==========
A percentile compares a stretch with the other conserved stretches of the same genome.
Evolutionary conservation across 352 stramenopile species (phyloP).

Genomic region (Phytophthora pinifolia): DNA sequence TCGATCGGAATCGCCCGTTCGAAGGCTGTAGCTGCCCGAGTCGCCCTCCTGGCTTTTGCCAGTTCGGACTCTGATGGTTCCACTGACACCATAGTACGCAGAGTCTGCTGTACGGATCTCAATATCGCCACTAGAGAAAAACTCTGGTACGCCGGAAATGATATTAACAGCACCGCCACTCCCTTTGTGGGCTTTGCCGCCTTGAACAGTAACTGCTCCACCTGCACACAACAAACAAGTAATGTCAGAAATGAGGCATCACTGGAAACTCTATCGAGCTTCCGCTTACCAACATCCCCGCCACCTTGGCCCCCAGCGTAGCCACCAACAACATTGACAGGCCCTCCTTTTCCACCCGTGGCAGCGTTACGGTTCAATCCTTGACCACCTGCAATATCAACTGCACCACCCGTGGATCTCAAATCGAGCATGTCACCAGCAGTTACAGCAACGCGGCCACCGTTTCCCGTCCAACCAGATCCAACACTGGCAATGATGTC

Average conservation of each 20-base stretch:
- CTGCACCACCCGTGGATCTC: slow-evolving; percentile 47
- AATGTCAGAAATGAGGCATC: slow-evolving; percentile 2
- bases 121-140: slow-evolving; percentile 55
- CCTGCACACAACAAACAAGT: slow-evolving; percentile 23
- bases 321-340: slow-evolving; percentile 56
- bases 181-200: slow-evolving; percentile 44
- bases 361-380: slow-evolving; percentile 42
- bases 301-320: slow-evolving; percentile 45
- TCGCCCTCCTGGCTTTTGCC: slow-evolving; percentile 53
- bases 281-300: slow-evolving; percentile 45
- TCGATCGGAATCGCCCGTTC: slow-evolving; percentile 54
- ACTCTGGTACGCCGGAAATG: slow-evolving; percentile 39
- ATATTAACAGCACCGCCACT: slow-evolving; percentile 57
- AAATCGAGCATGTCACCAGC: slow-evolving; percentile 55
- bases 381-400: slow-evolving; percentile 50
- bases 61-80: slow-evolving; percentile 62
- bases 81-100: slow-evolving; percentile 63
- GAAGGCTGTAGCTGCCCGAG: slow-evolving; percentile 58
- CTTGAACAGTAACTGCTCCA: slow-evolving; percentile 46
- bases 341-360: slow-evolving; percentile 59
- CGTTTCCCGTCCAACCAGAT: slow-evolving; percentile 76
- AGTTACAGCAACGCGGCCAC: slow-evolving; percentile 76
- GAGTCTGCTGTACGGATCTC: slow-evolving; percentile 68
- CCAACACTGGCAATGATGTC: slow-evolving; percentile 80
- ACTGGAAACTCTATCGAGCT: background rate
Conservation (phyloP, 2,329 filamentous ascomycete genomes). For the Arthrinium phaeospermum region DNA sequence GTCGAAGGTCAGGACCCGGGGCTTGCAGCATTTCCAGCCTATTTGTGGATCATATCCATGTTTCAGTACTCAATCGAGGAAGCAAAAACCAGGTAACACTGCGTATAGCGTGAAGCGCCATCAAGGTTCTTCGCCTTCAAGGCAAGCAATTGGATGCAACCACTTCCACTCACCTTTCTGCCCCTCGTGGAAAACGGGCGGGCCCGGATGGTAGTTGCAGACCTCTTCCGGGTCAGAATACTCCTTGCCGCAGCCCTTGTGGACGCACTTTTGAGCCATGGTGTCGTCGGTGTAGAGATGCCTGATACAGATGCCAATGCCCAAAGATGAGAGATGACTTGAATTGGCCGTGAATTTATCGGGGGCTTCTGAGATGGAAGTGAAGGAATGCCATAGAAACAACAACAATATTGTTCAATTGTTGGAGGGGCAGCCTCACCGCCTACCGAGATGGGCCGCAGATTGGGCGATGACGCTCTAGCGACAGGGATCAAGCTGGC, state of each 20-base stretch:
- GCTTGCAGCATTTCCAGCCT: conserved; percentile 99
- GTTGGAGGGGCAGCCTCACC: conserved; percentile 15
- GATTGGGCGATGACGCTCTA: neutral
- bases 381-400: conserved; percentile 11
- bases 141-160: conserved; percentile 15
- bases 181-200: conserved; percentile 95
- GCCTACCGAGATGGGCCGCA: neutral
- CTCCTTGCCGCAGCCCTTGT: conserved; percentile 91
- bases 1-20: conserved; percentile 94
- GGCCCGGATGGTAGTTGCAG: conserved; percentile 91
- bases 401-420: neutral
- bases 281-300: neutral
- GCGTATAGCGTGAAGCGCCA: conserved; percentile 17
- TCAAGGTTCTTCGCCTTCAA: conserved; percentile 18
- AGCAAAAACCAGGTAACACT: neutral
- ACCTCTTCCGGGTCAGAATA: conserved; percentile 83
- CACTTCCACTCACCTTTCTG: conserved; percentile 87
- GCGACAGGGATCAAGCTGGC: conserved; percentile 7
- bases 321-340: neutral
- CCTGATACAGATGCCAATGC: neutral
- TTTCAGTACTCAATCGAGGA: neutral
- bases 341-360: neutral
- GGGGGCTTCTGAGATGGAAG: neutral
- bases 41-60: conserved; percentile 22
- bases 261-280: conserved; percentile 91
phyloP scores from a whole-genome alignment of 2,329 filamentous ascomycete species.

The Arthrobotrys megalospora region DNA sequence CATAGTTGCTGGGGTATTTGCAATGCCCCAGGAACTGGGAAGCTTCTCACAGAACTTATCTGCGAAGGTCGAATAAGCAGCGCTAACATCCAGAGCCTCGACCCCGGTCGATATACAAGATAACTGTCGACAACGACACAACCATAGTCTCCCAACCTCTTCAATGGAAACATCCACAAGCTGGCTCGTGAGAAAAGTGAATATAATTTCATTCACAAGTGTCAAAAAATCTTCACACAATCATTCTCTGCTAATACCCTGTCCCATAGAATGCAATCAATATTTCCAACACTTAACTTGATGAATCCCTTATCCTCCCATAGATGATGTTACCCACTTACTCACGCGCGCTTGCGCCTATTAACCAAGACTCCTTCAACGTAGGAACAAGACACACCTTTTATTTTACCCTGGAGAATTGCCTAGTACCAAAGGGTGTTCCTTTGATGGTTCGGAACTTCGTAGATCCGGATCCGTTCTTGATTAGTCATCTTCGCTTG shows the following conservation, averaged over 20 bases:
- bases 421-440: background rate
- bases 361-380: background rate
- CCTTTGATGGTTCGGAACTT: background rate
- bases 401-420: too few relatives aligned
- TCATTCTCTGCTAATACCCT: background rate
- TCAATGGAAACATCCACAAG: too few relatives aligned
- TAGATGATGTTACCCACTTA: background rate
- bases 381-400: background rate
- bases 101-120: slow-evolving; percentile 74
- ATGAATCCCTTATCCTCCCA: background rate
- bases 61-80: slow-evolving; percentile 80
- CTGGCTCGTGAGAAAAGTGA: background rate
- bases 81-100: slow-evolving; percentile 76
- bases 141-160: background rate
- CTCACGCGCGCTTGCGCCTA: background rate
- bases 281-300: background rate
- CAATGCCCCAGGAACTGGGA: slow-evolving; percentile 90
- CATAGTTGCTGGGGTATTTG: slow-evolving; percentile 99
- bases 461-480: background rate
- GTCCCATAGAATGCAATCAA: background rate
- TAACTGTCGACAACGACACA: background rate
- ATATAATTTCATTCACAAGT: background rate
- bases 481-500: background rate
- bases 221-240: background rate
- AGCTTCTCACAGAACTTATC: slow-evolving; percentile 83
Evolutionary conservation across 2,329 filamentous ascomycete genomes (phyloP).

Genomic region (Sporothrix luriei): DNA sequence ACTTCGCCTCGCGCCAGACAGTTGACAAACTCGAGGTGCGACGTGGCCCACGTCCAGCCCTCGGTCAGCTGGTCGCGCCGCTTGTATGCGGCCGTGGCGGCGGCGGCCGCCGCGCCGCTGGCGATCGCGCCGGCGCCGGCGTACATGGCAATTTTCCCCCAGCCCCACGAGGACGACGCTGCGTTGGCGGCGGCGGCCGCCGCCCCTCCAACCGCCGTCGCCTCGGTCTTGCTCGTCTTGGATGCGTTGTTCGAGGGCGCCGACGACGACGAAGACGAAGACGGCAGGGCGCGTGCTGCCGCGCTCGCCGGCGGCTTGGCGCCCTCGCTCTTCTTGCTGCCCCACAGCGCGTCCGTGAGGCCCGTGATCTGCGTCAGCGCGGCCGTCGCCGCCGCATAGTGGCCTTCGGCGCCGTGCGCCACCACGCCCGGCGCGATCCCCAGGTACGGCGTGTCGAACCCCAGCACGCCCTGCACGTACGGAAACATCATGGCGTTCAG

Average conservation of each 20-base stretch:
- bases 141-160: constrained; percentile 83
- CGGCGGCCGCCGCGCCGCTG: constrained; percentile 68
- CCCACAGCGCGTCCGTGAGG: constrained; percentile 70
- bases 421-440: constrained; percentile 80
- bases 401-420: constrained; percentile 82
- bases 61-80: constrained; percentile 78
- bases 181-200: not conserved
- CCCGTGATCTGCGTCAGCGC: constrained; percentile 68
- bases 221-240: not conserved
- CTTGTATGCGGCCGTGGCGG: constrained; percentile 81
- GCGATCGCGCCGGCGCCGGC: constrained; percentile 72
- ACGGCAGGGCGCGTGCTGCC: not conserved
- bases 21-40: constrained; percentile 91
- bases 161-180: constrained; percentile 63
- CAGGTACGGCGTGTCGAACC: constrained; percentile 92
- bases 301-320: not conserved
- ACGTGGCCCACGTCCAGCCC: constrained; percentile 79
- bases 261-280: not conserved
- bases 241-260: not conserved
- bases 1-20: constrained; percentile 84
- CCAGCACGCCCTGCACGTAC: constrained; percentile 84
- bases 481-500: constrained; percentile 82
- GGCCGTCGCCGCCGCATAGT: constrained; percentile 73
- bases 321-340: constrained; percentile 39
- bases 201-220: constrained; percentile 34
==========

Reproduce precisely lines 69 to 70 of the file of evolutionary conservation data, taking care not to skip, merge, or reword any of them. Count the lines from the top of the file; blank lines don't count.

- CTGGCTCGTGAGAAAAGTGA: background rate
- bases 81-100: slow-evolving; percentile 76